Drilling finished in late August when an originally planned 1,500-metre program completed 22 holes totalling 2,405 metres.

Castle Silver Resources drills 1.55% cobalt over 0.65 metres with nickel, gold and silver in Ontario

Castle Silver expanded its summer campaign
from 1,500 metres to 2,405 metres.

“Once again we’ve demonstrated how historical operators overlooked the potential for cobalt, gold and base metals at the Castle mine as they focused exclusively on the extraction of high-grade silver,” said president/CEO Frank Basa.

“We will carry out trenching to follow up on an array of new near-surface targets generated by this drilling in the immediate vicinity of the Castle mine. But our priority now is to complete final preparations to carry out critical trenching and drilling of untested structures on the first level of the mine.”

With intermittent production between 1917 and 1989, the former mine has 11 levels totalling about 18 kilometres of underground workings. “This does not include an unknown extent of drilled vein structures which were never mined, typically due to silver grades below a certain high-grade threshold, for which CSR has records,” the company added.

Using XRF analysis, an independent firm has found potential for high-grade cobalt mineralization within unmined structures along first-level adit drifts and walls. In July Castle Silver released results from an 82-kilogram bulk sample of vein material that showed 1.48% cobalt as well as 5.7 g/t gold and 46.3 g/t silver. As a result, the company re-evaluated five previous chip samples for gold, with results averaging 3.7 g/t. The samples originally assayed 1.06% cobalt, 5.3% nickel and 17.5 g/t silver.

Earlier this month Castle Silver and Granada Gold Mine TSXV:GGM announced a provisional milling agreement for a plant that would be located on Castle Silver’s property in Gowganda, Ontario. About a 204-kilometre drive from Gowganda, Granada’s project reached pre-feas in 2014 and a resource update in June.

Castle Silver closed the final tranche of a private placement totalling $1.2 million in June.

Mining commentator Stan Sudol says undue emphasis on the gold rushes stifles Canadians’ understanding of a vital industry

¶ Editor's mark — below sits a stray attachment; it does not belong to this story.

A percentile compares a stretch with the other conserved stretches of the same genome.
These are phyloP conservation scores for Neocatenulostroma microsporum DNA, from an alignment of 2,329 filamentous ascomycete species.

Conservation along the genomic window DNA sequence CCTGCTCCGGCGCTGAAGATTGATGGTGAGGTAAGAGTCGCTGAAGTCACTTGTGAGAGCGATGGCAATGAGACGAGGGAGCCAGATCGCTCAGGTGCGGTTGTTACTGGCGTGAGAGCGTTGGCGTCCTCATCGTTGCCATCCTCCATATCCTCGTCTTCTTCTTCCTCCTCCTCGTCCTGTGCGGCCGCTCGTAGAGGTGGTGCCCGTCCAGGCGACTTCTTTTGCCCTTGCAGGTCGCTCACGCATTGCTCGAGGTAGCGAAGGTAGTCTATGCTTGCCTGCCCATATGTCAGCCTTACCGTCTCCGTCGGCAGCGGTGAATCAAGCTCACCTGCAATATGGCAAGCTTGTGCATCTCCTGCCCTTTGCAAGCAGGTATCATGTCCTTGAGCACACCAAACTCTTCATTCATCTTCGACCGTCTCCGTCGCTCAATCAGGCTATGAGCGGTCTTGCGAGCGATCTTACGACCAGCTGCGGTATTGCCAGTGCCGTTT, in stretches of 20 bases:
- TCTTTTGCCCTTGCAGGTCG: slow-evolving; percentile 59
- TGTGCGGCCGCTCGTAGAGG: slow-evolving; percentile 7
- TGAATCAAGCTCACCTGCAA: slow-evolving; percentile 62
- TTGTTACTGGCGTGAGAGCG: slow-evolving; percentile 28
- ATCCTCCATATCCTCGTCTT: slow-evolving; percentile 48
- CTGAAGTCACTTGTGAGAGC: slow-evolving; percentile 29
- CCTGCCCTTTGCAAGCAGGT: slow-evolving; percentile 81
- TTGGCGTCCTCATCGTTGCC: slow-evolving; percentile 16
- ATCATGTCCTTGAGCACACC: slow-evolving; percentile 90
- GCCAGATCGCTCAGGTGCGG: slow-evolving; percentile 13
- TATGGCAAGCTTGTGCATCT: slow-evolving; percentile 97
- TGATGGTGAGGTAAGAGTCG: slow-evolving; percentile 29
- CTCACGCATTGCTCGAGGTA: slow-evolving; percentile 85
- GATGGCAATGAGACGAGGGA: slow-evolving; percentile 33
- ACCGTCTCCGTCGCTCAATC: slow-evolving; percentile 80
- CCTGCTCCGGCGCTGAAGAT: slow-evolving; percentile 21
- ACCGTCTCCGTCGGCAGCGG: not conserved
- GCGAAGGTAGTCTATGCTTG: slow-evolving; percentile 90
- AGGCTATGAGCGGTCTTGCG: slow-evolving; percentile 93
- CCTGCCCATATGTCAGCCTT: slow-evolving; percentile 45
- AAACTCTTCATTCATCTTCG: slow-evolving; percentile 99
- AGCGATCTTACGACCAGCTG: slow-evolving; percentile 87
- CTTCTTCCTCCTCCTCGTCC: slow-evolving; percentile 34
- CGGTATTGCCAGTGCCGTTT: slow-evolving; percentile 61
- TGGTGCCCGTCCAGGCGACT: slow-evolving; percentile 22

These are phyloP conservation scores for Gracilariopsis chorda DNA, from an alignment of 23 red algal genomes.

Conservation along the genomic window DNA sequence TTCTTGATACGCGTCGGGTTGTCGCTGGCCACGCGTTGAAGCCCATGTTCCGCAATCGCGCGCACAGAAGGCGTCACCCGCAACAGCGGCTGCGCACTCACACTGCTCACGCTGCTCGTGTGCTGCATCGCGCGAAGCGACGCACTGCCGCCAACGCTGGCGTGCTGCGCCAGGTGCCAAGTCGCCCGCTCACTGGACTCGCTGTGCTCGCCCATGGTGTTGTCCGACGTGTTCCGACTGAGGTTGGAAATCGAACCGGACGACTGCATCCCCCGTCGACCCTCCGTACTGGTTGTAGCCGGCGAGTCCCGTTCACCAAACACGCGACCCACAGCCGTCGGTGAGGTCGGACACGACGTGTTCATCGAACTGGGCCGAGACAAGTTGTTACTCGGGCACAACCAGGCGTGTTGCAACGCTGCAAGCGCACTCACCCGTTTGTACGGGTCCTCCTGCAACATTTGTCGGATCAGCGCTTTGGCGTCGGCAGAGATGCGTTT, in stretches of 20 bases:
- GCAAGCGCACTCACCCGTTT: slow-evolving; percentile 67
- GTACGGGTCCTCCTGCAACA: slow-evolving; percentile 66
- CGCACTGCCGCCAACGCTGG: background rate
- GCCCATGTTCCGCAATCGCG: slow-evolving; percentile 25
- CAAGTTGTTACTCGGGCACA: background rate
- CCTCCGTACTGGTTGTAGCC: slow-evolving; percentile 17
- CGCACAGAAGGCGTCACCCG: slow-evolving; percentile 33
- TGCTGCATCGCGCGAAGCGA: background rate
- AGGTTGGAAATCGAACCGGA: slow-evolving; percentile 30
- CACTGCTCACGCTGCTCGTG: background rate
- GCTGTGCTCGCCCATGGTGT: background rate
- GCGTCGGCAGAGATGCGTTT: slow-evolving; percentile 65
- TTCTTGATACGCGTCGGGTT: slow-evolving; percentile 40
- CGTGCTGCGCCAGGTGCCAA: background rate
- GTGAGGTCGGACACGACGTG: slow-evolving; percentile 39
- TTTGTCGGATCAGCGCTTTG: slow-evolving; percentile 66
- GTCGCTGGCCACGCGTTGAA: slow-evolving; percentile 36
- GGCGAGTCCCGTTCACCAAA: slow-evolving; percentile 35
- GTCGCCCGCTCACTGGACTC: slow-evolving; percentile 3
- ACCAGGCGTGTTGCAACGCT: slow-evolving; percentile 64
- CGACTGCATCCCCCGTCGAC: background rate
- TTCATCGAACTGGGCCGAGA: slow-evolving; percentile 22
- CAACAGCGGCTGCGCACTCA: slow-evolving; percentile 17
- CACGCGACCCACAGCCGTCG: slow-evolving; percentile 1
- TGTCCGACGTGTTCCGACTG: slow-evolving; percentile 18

November 10th, 2017

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Castle Silver Resources and Granada Gold Mine sign provisional milling agreement

November 1st, 2017

by Greg Klein | November 1, 2017

Two companies plan to co-operate on a proposed facility to process Quebec gold and Ontario cobalt-silver. Castle Silver Resources TSXV:CSR and Granada Gold Mine TSXV:GGM announced a provisional milling agreement to develop a flowsheet for a plant that would be located on Castle Silver’s property in Gowganda, Ontario. The Granada gold mine is located near Rouyn‐Noranda and about 204 kilometres by road from Gowganda.

Castle Silver Resources and Granada Gold Mine sign provisional milling agreement

As cobalt prices soar, Castle Silver Resources hopes to
revive a past-producer in Ontario’s historic Cobalt camp.

The companies have overlapping management and directors. Funding would come from US$20 million in loans, “which debt raise will be facilitated by a family office in the UK,” the companies stated.

The agreement foresees batch processing of at least 600,000 tonnes of Granada material grading four grams per tonne over three years. An option would allow treatment of another 1.4 million tonnes of pre‐concentrated waste rock. Initial metallurgical tests used a conventional coarse gravity process to achieve 70% gold recovery from Granada waste rock averaging 0.5 g/t, producing a 4.5 g/t gravity concentrate to be further processed at the mill.

The Granada project reached the pre-feasibility level in 2014 and a resource update last June. The Castle mine underwent intermittent silver-cobalt production between 1917 and 1989. Assays are pending from last summer’s 22-hole, 2,405-metre drill campaign.

In June Castle Silver closed the final tranche of a private placement totalling $1.2 million.